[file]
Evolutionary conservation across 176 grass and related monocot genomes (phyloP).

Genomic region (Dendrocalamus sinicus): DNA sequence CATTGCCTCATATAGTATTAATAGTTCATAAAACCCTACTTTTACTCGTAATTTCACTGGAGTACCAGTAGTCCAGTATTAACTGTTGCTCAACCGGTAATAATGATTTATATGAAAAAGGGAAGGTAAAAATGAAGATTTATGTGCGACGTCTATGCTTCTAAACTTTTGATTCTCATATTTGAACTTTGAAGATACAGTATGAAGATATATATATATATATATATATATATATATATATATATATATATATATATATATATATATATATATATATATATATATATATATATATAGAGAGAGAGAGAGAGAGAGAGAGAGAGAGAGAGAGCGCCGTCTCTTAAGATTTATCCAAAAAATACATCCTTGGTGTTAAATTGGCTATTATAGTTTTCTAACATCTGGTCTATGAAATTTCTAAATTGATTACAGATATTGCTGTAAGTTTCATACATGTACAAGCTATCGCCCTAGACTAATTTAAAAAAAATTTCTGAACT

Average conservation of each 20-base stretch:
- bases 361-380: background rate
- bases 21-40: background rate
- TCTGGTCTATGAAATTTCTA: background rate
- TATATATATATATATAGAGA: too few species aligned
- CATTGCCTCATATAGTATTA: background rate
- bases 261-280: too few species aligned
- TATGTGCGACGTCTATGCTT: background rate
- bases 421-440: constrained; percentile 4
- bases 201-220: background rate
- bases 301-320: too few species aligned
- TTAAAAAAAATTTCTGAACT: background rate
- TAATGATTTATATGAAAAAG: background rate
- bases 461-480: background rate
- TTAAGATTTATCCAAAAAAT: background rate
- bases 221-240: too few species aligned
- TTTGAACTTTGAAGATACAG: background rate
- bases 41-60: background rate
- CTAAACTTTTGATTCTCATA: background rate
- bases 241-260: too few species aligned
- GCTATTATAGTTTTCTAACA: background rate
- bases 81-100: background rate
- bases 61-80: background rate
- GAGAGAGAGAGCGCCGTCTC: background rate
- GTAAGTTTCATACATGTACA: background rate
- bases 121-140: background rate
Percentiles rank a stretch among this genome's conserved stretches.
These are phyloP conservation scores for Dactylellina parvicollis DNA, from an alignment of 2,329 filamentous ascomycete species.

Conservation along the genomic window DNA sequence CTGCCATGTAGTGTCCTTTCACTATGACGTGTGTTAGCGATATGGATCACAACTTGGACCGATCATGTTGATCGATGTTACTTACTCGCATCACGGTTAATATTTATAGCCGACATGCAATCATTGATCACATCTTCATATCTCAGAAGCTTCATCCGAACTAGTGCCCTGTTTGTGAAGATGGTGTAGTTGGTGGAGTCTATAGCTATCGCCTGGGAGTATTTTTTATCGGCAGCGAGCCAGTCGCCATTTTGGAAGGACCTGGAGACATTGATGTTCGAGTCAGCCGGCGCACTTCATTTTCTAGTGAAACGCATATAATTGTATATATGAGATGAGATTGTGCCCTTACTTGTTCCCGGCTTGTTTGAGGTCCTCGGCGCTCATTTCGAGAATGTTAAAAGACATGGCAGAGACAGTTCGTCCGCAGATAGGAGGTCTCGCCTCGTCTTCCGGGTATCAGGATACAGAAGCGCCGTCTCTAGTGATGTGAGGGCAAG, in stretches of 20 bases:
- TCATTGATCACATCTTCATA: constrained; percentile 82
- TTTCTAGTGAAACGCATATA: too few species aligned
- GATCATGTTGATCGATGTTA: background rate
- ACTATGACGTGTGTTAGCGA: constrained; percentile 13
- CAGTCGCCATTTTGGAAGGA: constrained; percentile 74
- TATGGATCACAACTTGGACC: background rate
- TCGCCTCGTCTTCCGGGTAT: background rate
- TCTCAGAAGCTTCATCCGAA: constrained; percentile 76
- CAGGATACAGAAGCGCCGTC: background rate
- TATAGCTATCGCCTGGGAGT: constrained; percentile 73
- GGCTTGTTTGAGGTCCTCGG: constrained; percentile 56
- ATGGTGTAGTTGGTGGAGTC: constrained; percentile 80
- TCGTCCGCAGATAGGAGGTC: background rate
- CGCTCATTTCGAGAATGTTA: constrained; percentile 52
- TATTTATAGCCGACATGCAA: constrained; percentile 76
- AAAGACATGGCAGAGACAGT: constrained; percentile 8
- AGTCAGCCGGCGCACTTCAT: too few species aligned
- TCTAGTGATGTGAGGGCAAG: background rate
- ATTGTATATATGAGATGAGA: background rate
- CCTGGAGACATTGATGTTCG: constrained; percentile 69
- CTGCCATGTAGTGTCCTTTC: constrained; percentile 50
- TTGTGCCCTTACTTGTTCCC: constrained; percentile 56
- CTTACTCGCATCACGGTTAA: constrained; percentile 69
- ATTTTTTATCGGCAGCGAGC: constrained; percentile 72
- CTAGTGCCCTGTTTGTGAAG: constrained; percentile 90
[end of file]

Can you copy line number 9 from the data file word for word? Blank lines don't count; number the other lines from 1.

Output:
- bases 261-280: too few species aligned